Agricultural Universities

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Agricultural Universities (AUs) are mostly public universities in India that are engaged in teaching, research and extension in agriculture and related disciplines. In India, agricultural education has evolved into a large and distinct domain, often separately from other areas of higher education. Many of these universities are member of a registered society, the Indian Agricultural Universities Association.[1] Indian Council of Agricultural Research is the main regulatory authority of agricultural education in India, while the disciplines of veterinary medicine and forestry are regulated by the Veterinary Council of India and Indian Council of Forestry Research and Education respectively. Based on the statutes establishing these universities, agricultural universities in India can be grouped into various types.

State Agricultural Universities[edit]

State Agricultural Universities (SAUs) are the predominant class of agricultural universities in India. A SAU is usually a university established by an act of state legislature with a dedicated mandate of teaching, research and extension in agriculture and related disciplines.

History of SAUs[edit]

After Independence, one of the greatest challenge before India was agriculture and rural development. This necessitated the availability of trained human resources in these areas. The first Education Commission of India (1949), headed by Sarvepalli Radhakrishnan, recommended setting up rural universities in India on the American land-grant model.[2] In the 1950s, Indian Parliament was already setting up specialized engineering universities – Indian Institutes of Technology – as Institutes of National Importance. However, the Parliament had limited mandate in establishing such specialized institutions for agricultural education, despite the urgent need, as the Constitution of India had conferred the power to make laws in subjects of agriculture (including agricultural research and education) exclusively in the domain of the states.

The state of Uttar Pradesh (UP) took the first step for establishing an agricultural university in 1954, when it invited an Indo American team headed by Dr K R Damle, the Vice-President of Indian Council of Agricultural Research (ICAR), to consider an area around Tarai State farm in Nainital district as a possible site for a rural university.[3] Encouraged by the favourable view of the Damle team, senior UP government officials H S Sandhu and A N Jha visited the United States to look for collaborations with US universities. In consultation with University of Illinois dean Dr H W Hannah, the state of UP presented a proposal to the central government in 1956 for establishing a land-grant style university. Thereafter, a contract was signed between the Government of India, the Technical Cooperation Mission and a few US land-grant universities, to promote agricultural education in India.[4] The US universities included the University of Tennessee, Ohio State University, Kansas State University, the University of Illinois, Pennsylvania State University and the University of Missouri.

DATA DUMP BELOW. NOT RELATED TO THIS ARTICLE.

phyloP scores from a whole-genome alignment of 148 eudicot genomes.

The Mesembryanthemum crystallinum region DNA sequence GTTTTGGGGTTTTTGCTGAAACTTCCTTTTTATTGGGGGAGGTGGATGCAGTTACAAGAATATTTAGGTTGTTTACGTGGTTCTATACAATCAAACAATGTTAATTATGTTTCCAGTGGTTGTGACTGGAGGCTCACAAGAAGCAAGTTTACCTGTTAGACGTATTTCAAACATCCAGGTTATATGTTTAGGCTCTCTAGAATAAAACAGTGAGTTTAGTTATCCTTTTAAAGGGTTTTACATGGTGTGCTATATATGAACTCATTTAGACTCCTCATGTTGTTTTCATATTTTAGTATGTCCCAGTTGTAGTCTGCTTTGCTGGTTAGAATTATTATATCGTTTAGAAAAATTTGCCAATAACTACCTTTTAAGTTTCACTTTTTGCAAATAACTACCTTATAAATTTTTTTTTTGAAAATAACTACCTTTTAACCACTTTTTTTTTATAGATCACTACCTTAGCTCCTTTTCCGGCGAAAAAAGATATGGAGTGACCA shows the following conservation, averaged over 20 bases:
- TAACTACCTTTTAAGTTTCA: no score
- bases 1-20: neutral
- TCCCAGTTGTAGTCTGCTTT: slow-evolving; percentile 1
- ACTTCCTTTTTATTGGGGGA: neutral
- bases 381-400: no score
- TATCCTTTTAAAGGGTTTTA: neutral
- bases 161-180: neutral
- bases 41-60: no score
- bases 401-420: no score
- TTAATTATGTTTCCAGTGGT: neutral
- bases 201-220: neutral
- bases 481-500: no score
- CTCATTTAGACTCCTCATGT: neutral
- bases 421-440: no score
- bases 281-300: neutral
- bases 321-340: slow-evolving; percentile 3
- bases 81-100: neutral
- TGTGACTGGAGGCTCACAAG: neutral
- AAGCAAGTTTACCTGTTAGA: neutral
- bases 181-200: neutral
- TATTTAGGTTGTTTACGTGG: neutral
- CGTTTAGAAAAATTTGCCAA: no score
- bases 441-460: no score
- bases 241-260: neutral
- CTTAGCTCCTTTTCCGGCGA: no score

The UP Act XI-V of 1958 – the founding legislative act for establishing an agricultural university – was promulgated by state legislature of UP. The task of mentoring the proposed university in UP was assigned to the University of Illinois, which signed a contract in 1959. Thus, the first state agricultural university of India, G. B. Pant University of Agriculture and Technology, was established in Pantnagar (then in Uttar Pradesh, now in Uttarakhand). It was inaugurated by the first Prime Minister of India Jawaharlal Nehru on 17 November 1960. The model of establishing Pantnagar University paved the way for establishing state government supported dedicated universities for agricultural education, i.e. SAUs, in India. There are 54 SAUs in India.[5]

Features of SAUs[edit]

SAUs are characterized by their triple mandate of teaching, research and agricultural extension. Since the initial SAUs were established with technical cooperation from United States land-grant universities, their academic programmes are strongly influenced by the American system and present a departure from the academic system prevailing in other general universities in India. The undergraduate degree programs of SAUs are of minimum four years' duration. Since their inception, SAUs have followed a trimester or a semester system with credit-based, continuous evaluation on a 5-point or 10-point GPA scale. This is different from general universities, which usually follow a yearly term and percentage based end-session evaluation. As envisioned in ICAR's Model Act for Agricultural Universities,[6] most SAUs are non-affiliating universities/ However, SAUs in states like Maharashtra, Tamil Nadu, Chhattisgarh etc. have affiliated private agricultural colleges. SAUs also have territorial jurisdiction.

Deemed universities[edit]